The photo taken by a Libyan resistance fighter of what is purportedly a dead Moammar Kadafi is horrific: a bloodied face frozen in a grotesque death mask. And for several hours on Thursday, it aired steadily on television broadcasts as news organizations scrambled to confirm early reports of Kadafi's death. To children young and old who are likely to have seen the image —or to find it while surfing the Web in the coming days, what’s a parent to say?
The answer, say experts, depends on the child’s age, of course, and his or her level of anxiety about the graphic and extremely bloody image. But especially for younger children, the message should focus on reassurance: This can’t happen to you or to our family.
But validating a child’s concerns is an important first step, says child psychiatrist Patricia Carrington. An anxious child who has seen the image and asks about it needs to hear her parent acknowledge, “that’s a really scary image.” For older kids, that can be the beginning of a discussion about war and justice and the morality of killing. But with younger kids, says Carrington, keep it simple.
The key, says Maryland child psychologist Mary Alvord, is to “keep it situation-specific and to remind them they are safe.” That may mean noting the uniquely evil behavior of the Libyan dictator, the unique circumstances of a pitched battle for control of the country he ruled, and the enormous distance between that situation and your child’s world.
As you speak, keep the egocentrism of young children foremost in mind, says L.A. child psychologist Kerby T. Alvy.
“Everything gets referred back to themselves,” says Alvy, who is executive director and founder of the Center for Improvement of Child Caring, and an expert on raising resilient kids.
“If your children are seeing this, you really do have to comment on it,” says Alvy, who has launched parenting programs titled “Effective Black Parenting” and “Los Ninos Bien Educados” in Los Angeles. While acknowledging that Kadafi was evil, Alvy cautions against sending young children the message that “he was a bad person and was killed because he was bad.”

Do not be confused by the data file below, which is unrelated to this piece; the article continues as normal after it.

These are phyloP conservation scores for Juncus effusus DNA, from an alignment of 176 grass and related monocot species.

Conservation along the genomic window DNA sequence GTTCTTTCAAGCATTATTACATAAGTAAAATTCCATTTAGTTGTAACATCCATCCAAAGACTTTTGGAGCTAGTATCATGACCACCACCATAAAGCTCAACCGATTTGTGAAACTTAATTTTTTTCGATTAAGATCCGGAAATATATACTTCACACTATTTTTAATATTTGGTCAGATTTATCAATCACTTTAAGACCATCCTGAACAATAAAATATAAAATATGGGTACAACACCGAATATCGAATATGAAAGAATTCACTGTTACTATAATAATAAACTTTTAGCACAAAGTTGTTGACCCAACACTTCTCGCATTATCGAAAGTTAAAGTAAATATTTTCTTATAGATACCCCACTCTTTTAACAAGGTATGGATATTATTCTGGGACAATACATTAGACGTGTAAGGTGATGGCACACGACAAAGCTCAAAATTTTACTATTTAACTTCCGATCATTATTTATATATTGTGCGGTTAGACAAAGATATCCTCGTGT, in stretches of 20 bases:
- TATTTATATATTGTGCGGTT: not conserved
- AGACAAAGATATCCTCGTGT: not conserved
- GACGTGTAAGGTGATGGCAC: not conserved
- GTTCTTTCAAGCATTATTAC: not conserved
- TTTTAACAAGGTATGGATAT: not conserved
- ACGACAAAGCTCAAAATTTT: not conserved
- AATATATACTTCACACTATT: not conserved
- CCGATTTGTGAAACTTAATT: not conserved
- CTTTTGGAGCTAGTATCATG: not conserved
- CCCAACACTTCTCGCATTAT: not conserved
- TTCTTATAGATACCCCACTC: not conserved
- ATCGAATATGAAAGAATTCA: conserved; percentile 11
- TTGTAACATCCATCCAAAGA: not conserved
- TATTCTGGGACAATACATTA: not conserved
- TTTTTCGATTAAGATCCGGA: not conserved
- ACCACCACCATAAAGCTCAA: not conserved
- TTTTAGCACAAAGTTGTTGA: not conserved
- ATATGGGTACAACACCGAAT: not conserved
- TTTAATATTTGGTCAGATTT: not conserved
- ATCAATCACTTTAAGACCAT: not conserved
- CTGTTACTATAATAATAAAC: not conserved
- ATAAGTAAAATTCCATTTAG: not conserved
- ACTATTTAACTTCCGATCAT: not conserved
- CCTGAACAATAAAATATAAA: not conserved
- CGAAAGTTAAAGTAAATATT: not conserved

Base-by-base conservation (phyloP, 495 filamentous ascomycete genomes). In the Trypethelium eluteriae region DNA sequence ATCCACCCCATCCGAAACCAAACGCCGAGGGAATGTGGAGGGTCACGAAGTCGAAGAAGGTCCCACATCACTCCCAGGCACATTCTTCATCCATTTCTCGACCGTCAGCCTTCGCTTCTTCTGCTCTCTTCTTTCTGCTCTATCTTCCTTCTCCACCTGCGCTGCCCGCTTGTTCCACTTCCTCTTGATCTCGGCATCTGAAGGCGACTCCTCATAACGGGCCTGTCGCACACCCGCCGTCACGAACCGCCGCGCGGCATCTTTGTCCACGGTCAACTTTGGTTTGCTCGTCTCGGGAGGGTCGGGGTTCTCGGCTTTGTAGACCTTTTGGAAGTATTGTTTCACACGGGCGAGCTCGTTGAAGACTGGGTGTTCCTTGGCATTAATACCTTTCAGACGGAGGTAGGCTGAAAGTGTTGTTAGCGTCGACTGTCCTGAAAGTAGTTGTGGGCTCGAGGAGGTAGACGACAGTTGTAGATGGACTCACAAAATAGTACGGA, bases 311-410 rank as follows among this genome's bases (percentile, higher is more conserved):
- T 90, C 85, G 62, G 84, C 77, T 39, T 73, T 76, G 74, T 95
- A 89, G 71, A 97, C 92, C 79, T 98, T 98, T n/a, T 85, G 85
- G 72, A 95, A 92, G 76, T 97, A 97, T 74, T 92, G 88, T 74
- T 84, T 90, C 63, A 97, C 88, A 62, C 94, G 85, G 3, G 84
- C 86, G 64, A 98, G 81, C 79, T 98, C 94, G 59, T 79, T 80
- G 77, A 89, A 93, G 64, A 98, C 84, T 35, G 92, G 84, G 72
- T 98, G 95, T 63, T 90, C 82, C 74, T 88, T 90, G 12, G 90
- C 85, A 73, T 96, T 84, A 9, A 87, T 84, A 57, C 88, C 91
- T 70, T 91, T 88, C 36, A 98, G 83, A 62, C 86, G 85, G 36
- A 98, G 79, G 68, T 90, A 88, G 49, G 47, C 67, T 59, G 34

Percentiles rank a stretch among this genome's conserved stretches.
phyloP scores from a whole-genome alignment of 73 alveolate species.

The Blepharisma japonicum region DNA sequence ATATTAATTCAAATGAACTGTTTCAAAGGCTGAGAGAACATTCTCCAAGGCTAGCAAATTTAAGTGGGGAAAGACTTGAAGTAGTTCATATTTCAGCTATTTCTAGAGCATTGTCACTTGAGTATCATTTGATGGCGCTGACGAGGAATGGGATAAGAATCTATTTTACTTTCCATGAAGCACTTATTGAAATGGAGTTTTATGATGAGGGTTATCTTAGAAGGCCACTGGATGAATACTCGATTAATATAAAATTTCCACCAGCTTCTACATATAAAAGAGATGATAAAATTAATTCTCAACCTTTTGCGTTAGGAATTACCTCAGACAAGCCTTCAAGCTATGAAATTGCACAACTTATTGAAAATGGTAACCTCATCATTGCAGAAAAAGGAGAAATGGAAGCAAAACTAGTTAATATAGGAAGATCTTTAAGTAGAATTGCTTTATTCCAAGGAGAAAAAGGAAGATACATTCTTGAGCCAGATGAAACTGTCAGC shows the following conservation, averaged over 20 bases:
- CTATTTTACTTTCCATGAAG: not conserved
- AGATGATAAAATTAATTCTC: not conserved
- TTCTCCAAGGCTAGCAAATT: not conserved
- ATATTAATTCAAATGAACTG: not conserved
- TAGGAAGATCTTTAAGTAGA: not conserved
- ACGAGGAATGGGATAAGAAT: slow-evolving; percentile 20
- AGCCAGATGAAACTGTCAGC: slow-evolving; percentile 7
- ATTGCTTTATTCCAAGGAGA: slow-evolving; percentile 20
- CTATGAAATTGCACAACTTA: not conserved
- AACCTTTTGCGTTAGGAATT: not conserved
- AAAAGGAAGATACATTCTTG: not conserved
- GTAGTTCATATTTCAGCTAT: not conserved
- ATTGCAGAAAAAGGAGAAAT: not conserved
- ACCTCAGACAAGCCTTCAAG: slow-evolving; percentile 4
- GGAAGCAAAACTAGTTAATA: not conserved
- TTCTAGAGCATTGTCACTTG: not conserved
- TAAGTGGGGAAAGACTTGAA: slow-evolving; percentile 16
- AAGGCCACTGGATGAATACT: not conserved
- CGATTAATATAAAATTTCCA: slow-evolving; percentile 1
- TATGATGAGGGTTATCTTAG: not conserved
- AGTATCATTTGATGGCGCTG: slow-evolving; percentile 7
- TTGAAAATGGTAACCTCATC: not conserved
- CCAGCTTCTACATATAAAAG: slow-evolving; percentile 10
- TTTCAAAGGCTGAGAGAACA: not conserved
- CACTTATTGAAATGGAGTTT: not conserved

Because, says Alvy, if you’ve already made parenting mistake No. 1—telling your child at some point that he “was bad” instead of pointing out his “bad behavior”—then you will compound your error by planting in your child’s mind the notion that since he “is bad,” he too could be killed.
Shutting down the flow of news coverage, adds Carrington, is probably the best policy for young children, who can be easily overwhelmed by images for which they have no context. But if exposure to such images is possible, she suggests, it might be best for parents to go to the Internet and preview those a child might see. Then they can look at some of the tamer pictures together and a parent can offer a bit of age-appropriate background.
Finally, parents should be vigilant for a child’s distress signals in the wake of major world events. Waking at night, anxious partings or sudden tears might all suggest that world events have intruded into a child’s world. Familiar routines as well as reassurance are the best antidote, says Carrington.